ability (and, therefore, is more worthy of transfers and less capable of paying tax) because he has reached a
62nd birthday.
Unfortunately, potential—whether in the form of income, property, or anything else—cannot be measured
well. Few would suggest that individuals should pay tax according to arbitrary assumptions about ability. If we
assume naively that all individuals have the same ability, then the appropriate tax on ability is a head tax—an
equal tax on all just for existing. Yet few believe that mere existence measures ability or that billionaires have
no more potential for paying tax than anyone else.
There is less difficulty in assessing ability among those who work full-time. Differences in wage rates are
highly correlated with differences in potential. Even here, however, it is clear that some jobs are easier than
others, and some persons are glad to earn less in exchange for more leisure on the job.
Need
While many may have the same potential to earn income or realize the same amount of income, they do not
necessarily have the same level of need. For example, one person may be in poor health and have large
medical expenses. Few would argue that someone with $50,000 of income and $25,000 of annual medical
expenses has the same ability to pay tax or the same need for government subsidy as someone who has the
same income and is identical in all other respects except that he has no medical expenses.
One family may have a child who learns easily, another family may face additional burdens to help its
children deal with educational impairments. Some may live in colder areas and require more clothes and
energy than those who live in warmer areas.
Adjustments for Transfers
Tax and expenditure systems also make adjustments, albeit inconsistently, for transfers made and received.
The core issue is whether to measure the ability of the household before or after transfers are made. For
example, the existence of tax breaks for households with nonworking spouses reflects in part a view that
some of the income of the earner is transferred to the spouse, who should be granted his or her own tax-free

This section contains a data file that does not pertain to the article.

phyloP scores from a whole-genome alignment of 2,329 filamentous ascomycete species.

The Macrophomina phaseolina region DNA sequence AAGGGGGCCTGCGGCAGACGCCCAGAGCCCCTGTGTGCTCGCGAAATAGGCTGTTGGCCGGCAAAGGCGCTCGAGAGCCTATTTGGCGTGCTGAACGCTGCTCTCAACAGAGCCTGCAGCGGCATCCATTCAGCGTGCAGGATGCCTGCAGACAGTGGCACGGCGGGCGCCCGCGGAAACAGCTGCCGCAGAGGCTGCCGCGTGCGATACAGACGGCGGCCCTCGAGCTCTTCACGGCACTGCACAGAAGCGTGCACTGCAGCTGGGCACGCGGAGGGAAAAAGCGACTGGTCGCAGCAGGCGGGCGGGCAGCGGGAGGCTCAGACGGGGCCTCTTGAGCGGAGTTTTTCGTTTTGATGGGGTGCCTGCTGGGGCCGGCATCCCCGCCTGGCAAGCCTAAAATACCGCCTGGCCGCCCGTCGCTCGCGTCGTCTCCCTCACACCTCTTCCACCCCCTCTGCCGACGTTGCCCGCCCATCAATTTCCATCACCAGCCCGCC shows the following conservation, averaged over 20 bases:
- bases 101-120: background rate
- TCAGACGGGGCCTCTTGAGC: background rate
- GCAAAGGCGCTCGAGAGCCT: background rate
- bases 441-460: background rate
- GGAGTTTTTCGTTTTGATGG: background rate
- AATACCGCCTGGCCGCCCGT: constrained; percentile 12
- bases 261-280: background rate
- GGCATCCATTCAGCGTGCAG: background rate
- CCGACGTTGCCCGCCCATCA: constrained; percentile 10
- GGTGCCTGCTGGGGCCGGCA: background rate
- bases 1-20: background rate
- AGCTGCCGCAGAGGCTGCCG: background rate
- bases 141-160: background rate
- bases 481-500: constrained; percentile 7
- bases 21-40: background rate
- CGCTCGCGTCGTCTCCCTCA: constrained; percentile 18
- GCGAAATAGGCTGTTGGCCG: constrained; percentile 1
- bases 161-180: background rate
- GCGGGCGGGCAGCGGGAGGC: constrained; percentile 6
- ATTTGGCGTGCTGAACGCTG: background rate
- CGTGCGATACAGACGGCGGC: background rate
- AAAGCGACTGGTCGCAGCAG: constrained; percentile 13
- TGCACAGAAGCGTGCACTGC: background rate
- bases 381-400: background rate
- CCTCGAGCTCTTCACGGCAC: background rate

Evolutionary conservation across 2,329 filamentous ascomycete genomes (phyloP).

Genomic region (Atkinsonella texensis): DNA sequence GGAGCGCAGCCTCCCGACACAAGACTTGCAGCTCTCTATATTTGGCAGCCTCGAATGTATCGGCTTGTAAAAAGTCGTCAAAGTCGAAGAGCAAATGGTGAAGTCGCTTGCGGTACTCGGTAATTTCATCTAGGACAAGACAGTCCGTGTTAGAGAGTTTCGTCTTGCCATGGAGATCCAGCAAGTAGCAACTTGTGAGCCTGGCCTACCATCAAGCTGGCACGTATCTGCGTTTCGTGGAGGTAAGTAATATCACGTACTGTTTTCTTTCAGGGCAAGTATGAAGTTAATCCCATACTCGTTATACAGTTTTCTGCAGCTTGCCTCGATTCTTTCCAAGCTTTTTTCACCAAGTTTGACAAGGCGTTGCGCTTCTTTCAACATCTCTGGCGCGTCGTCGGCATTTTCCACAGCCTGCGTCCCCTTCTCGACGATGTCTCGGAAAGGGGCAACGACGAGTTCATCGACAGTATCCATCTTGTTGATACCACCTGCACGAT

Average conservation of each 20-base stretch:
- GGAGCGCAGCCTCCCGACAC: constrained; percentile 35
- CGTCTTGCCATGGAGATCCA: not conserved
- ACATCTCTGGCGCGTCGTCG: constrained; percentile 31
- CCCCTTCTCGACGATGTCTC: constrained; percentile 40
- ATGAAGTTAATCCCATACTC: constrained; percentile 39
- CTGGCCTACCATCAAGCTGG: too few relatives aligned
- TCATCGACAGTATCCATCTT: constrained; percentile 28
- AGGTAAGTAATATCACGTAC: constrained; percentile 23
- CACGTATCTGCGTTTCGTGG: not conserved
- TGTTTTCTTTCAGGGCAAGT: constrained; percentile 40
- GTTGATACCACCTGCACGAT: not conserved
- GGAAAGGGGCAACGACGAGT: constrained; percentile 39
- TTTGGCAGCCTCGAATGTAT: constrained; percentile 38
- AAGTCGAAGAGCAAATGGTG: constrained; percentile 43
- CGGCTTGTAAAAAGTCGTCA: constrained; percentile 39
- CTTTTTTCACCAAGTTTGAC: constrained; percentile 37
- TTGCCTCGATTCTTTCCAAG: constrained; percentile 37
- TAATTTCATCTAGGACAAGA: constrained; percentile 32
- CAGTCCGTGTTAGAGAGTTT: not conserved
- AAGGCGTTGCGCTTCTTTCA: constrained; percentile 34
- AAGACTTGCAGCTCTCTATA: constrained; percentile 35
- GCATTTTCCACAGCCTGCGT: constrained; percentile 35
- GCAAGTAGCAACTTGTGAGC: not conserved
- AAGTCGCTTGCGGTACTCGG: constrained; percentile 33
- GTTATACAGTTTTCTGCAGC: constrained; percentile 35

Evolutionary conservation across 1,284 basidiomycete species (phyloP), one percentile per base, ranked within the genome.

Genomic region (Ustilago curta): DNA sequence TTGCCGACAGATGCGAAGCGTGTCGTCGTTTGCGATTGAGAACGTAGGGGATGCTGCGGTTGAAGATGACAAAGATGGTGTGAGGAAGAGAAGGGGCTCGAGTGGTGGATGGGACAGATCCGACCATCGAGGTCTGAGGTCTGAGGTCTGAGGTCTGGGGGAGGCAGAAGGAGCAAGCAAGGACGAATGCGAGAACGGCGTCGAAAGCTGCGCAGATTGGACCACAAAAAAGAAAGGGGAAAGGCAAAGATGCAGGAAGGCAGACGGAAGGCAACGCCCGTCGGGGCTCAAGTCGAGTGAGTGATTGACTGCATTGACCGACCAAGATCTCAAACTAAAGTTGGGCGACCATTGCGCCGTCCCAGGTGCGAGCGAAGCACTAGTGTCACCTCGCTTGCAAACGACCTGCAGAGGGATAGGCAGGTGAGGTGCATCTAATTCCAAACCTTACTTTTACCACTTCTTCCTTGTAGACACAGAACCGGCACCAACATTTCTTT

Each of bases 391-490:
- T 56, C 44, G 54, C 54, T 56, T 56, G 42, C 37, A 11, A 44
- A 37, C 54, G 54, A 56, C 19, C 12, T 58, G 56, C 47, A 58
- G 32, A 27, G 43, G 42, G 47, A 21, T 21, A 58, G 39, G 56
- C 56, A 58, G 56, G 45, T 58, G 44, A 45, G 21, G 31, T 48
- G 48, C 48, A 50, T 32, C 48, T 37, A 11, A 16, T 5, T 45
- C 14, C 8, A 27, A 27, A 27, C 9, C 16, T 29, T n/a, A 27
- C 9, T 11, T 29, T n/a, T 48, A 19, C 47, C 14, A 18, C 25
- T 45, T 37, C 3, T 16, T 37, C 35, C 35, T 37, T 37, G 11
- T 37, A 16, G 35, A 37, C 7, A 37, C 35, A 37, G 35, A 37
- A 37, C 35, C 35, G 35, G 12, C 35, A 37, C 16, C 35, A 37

level of income.
Charitable deductions are allowed partly on the theory that one wants to tax the transferor on net income
available for consumption, although a strict but unenforceable adherence to consistency would then require
that the beneficiaries be taxed on transfers received.
Federal deductions for state and local taxes follow a similar transfer logic: if the tax does not generate
services closely related to the amount of tax paid, then those taxes are less like fees and more like transfer
payments to the eventual beneficiaries of the services. Whatever the income of the beneficiaries, the
taxpayer's income is less by the amount of tax transferred.
Adjustments for Prices
Still another problem arises when $1 of income is not really worth the same in different jurisdictions. Suppose
it costs $20,000 in New York City to achieve the same standard of living $10,000 will buy in Lexington,
Kentucky. Then a person with $20,000 in New York City would not have an equal ability to pay tax.
Adjusting for prices, however, is not easy. In national income accounting, there is no pure way to compare
one set of prices with another. Moreover, where there are multiple differences in price, comparisons of
income can be done using multiple scales. For example, suppose that rent, food, and clothing all cost twice as
much in New York, but only New York offers access to Broadway plays. For a person uninterested in those
plays, New York may look expensive relative to Lexington, but for one whose life is consumed by such plays,
New York is a real bargain. Once differences are established on average for one region versus another,